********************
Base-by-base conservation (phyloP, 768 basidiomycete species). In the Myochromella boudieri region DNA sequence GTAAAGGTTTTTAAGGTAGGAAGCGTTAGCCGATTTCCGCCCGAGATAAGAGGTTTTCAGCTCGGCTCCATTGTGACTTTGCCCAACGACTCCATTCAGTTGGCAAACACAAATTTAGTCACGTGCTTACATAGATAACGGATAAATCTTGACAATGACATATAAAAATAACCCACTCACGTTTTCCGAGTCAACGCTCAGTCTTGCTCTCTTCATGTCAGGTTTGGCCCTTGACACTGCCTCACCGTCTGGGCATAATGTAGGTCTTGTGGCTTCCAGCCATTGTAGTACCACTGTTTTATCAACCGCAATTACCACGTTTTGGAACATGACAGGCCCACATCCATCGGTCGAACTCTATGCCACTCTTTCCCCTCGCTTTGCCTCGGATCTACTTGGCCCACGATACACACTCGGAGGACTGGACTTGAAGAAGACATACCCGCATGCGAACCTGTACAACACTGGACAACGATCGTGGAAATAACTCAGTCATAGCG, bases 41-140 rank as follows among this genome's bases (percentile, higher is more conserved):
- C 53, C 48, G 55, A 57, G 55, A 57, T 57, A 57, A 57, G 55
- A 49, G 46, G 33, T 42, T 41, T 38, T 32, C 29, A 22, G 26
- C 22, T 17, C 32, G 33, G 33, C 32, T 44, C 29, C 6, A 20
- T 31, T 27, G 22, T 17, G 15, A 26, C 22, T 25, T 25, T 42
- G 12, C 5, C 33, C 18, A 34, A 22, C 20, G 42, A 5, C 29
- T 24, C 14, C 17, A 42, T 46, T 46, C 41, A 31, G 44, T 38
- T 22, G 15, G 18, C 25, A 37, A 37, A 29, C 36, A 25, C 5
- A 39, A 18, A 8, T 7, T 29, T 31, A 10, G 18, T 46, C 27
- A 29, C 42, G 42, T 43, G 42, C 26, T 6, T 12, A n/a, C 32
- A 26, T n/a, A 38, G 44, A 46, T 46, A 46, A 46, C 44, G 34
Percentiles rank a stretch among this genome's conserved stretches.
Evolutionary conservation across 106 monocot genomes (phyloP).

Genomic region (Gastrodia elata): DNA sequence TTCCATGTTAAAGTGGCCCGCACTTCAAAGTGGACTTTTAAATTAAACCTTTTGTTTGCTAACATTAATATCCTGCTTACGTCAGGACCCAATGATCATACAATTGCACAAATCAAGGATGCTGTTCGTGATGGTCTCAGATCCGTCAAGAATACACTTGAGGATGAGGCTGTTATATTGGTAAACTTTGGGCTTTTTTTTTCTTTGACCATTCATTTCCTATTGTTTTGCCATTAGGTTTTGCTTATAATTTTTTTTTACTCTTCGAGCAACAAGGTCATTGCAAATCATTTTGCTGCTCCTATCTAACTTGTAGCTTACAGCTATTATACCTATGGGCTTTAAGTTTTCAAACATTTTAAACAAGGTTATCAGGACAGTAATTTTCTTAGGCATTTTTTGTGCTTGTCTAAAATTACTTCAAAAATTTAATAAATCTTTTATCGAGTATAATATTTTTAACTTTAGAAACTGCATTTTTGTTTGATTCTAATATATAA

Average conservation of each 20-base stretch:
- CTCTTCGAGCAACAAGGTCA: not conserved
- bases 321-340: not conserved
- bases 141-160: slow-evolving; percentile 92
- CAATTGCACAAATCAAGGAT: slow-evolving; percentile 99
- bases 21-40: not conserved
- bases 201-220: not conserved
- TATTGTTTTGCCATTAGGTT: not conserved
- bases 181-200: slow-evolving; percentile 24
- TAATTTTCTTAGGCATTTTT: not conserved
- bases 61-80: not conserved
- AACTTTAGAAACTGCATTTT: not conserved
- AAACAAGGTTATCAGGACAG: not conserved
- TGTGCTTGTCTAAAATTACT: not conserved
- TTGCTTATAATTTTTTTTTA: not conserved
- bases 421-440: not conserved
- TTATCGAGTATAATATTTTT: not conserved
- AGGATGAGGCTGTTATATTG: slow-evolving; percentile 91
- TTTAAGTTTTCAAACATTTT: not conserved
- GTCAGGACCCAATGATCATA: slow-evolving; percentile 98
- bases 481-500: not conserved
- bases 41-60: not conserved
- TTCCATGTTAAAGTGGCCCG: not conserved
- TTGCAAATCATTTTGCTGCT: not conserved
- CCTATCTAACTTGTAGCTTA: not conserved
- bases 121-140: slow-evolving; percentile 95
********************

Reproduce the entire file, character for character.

Base-by-base conservation (phyloP, 768 basidiomycete species). In the Myochromella boudieri region DNA sequence GTAAAGGTTTTTAAGGTAGGAAGCGTTAGCCGATTTCCGCCCGAGATAAGAGGTTTTCAGCTCGGCTCCATTGTGACTTTGCCCAACGACTCCATTCAGTTGGCAAACACAAATTTAGTCACGTGCTTACATAGATAACGGATAAATCTTGACAATGACATATAAAAATAACCCACTCACGTTTTCCGAGTCAACGCTCAGTCTTGCTCTCTTCATGTCAGGTTTGGCCCTTGACACTGCCTCACCGTCTGGGCATAATGTAGGTCTTGTGGCTTCCAGCCATTGTAGTACCACTGTTTTATCAACCGCAATTACCACGTTTTGGAACATGACAGGCCCACATCCATCGGTCGAACTCTATGCCACTCTTTCCCCTCGCTTTGCCTCGGATCTACTTGGCCCACGATACACACTCGGAGGACTGGACTTGAAGAAGACATACCCGCATGCGAACCTGTACAACACTGGACAACGATCGTGGAAATAACTCAGTCATAGCG, bases 41-140 rank as follows among this genome's bases (percentile, higher is more conserved):
- C 53, C 48, G 55, A 57, G 55, A 57, T 57, A 57, A 57, G 55
- A 49, G 46, G 33, T 42, T 41, T 38, T 32, C 29, A 22, G 26
- C 22, T 17, C 32, G 33, G 33, C 32, T 44, C 29, C 6, A 20
- T 31, T 27, G 22, T 17, G 15, A 26, C 22, T 25, T 25, T 42
- G 12, C 5, C 33, C 18, A 34, A 22, C 20, G 42, A 5, C 29
- T 24, C 14, C 17, A 42, T 46, T 46, C 41, A 31, G 44, T 38
- T 22, G 15, G 18, C 25, A 37, A 37, A 29, C 36, A 25, C 5
- A 39, A 18, A 8, T 7, T 29, T 31, A 10, G 18, T 46, C 27
- A 29, C 42, G 42, T 43, G 42, C 26, T 6, T 12, A n/a, C 32
- A 26, T n/a, A 38, G 44, A 46, T 46, A 46, A 46, C 44, G 34
Percentiles rank a stretch among this genome's conserved stretches.
Evolutionary conservation across 106 monocot genomes (phyloP).

Genomic region (Gastrodia elata): DNA sequence TTCCATGTTAAAGTGGCCCGCACTTCAAAGTGGACTTTTAAATTAAACCTTTTGTTTGCTAACATTAATATCCTGCTTACGTCAGGACCCAATGATCATACAATTGCACAAATCAAGGATGCTGTTCGTGATGGTCTCAGATCCGTCAAGAATACACTTGAGGATGAGGCTGTTATATTGGTAAACTTTGGGCTTTTTTTTTCTTTGACCATTCATTTCCTATTGTTTTGCCATTAGGTTTTGCTTATAATTTTTTTTTACTCTTCGAGCAACAAGGTCATTGCAAATCATTTTGCTGCTCCTATCTAACTTGTAGCTTACAGCTATTATACCTATGGGCTTTAAGTTTTCAAACATTTTAAACAAGGTTATCAGGACAGTAATTTTCTTAGGCATTTTTTGTGCTTGTCTAAAATTACTTCAAAAATTTAATAAATCTTTTATCGAGTATAATATTTTTAACTTTAGAAACTGCATTTTTGTTTGATTCTAATATATAA

Average conservation of each 20-base stretch:
- CTCTTCGAGCAACAAGGTCA: not conserved
- bases 321-340: not conserved
- bases 141-160: slow-evolving; percentile 92
- CAATTGCACAAATCAAGGAT: slow-evolving; percentile 99
- bases 21-40: not conserved
- bases 201-220: not conserved
- TATTGTTTTGCCATTAGGTT: not conserved
- bases 181-200: slow-evolving; percentile 24
- TAATTTTCTTAGGCATTTTT: not conserved
- bases 61-80: not conserved
- AACTTTAGAAACTGCATTTT: not conserved
- AAACAAGGTTATCAGGACAG: not conserved
- TGTGCTTGTCTAAAATTACT: not conserved
- TTGCTTATAATTTTTTTTTA: not conserved
- bases 421-440: not conserved
- TTATCGAGTATAATATTTTT: not conserved
- AGGATGAGGCTGTTATATTG: slow-evolving; percentile 91
- TTTAAGTTTTCAAACATTTT: not conserved
- GTCAGGACCCAATGATCATA: slow-evolving; percentile 98
- bases 481-500: not conserved
- bases 41-60: not conserved
- TTCCATGTTAAAGTGGCCCG: not conserved
- TTGCAAATCATTTTGCTGCT: not conserved
- CCTATCTAACTTGTAGCTTA: not conserved
- bases 121-140: slow-evolving; percentile 95